Leading women in finance call for female-Led IPOs to triple

Economy & Politics | Financial Services | Funding | Growth | National | South East

stock exchange business clocks

Leaders from the world’s biggest financial institutions have called for the number of women-led businesses going public to triple by 2025.

Senior women from competitor banks, law firms and insurance companies came together at Monday’s opening of London Stock Exchange markets to make the call to action. Their calls came as part of a drive to ensure that female business leaders and entrepreneurs realise their full potential with the support of the finance industry.

The group, who together are founding partners of The WealthiHer Network created to champion women and to help them to prosper, want to see growth in the number of female-led initial public offerings (IPO) from 10 per cent to 30 per cent over the next six years.

According to the government-backed Rose Review published earlier this year, men in the UK are five times more likely than women to build a business of more than £1m turnover, despite the fact that women are as successful as men in sustaining a business once established, with 73% of entrepreneurs of both sexes running businesses older than 3 and a half years.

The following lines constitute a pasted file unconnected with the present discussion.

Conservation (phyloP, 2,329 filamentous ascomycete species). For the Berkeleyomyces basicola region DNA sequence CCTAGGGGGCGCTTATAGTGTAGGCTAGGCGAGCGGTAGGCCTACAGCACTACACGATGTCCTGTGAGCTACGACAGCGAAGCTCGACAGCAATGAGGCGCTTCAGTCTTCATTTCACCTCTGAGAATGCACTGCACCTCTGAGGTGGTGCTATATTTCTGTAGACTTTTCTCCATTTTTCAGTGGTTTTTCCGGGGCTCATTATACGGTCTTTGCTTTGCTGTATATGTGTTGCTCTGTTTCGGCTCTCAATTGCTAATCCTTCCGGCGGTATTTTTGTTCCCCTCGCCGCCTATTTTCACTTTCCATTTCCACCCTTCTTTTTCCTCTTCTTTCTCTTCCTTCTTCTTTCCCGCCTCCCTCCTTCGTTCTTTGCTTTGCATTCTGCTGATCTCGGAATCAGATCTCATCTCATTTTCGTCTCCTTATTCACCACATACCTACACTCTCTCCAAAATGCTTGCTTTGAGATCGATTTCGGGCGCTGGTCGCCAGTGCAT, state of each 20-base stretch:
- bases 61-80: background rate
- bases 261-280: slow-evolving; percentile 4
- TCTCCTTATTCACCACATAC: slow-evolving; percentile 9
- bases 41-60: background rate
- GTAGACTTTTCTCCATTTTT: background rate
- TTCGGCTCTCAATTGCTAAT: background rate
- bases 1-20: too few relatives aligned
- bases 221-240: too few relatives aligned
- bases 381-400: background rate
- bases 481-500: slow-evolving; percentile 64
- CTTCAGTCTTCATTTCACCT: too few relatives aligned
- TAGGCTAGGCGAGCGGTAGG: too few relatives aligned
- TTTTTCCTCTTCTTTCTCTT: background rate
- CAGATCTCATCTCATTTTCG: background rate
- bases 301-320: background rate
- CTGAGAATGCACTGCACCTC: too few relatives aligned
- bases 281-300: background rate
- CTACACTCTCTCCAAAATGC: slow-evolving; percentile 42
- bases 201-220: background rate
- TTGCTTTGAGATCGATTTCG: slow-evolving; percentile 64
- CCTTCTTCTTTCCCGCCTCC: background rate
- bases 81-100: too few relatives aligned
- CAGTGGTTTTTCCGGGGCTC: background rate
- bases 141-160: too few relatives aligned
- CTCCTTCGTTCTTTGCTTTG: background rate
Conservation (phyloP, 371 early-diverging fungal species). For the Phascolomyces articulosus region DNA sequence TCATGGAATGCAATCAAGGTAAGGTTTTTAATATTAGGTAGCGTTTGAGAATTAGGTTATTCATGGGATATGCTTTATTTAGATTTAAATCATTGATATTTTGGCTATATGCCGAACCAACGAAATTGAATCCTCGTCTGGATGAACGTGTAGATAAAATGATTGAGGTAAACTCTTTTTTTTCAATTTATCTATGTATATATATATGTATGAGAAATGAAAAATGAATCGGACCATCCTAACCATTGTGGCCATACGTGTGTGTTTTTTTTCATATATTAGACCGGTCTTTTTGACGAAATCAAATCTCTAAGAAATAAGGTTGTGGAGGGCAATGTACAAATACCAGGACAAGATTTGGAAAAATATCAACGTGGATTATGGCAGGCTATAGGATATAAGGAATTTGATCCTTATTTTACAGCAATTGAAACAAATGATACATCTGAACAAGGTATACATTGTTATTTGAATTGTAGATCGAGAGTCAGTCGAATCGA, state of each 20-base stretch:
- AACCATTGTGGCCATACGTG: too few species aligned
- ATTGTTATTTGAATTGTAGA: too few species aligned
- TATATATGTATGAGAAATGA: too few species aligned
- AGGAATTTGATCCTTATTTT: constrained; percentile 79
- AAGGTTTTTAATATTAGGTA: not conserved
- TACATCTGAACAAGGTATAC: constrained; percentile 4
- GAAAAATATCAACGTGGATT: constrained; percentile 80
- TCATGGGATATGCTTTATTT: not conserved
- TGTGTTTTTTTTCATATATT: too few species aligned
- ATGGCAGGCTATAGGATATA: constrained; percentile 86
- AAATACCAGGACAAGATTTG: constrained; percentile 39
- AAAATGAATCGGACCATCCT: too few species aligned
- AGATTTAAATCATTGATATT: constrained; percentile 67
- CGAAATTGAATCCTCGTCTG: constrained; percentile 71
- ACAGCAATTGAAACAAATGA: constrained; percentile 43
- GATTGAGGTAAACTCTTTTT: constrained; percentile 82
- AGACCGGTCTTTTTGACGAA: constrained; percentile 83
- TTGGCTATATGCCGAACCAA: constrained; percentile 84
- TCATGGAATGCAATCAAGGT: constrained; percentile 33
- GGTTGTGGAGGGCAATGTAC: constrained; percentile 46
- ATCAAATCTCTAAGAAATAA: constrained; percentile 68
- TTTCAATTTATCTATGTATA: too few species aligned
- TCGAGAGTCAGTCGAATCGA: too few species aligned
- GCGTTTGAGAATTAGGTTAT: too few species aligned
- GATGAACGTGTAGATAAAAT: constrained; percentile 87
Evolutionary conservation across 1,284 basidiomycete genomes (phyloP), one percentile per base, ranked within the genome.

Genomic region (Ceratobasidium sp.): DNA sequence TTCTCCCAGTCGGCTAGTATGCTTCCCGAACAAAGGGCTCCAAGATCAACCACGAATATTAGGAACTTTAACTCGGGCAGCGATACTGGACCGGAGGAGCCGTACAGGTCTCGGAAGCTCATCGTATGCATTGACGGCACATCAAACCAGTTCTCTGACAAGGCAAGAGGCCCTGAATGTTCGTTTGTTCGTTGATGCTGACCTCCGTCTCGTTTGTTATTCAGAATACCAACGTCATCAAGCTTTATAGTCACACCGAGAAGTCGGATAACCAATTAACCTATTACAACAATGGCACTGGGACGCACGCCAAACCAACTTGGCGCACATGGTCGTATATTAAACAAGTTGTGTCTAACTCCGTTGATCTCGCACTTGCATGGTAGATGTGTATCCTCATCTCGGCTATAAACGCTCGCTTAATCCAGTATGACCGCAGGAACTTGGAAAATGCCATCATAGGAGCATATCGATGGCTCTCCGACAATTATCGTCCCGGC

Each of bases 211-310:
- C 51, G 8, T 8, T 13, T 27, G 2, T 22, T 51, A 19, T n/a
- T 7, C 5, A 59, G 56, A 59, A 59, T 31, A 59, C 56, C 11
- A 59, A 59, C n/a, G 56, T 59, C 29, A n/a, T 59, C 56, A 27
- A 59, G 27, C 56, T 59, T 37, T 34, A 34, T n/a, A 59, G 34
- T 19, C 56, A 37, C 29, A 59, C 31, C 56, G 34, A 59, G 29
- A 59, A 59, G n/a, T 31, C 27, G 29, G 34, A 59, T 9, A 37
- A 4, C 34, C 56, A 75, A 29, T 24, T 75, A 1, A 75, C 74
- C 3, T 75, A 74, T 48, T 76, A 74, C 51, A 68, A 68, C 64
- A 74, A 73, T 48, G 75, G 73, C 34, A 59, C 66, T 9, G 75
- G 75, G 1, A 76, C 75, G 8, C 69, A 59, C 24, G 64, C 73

The report also found only 1% of all venture funding currently goes to businesses founded by all-female teams, inhibiting scale up.

The WealthiHer Network Co-Founder and entrepreneur Tamara Gillan said: “There are already so many societal barriers and institutional biases which prevent female entrepreneurs from growing their business from start-up to scale-up. Something needs to change.

“With the backing of the country’s biggest financial institutions, we’re confident that we can accelerate the number of women-led businesses going public and support female entrepreneurs to flourish, ultimately growing women’s wealth and prosperity.”

The WealthiHer founding partners include Barclays Private Bank; Brewin Dolphin; Brown Advisory; C5 Capital; Chubb; Close Brothers; Asset Management; HSBC Private Banking; Investec Private Bank; J.P. Morgan; Julius Baer; Irwin Mitchell; and Kleinwort Hambros.

Did you enjoy reading this content?  To get more great content like this subscribe to our magazine

Reader's Comments

Comments related to the current article

Leave a comment

Your email address will not be published. Required fields are marked *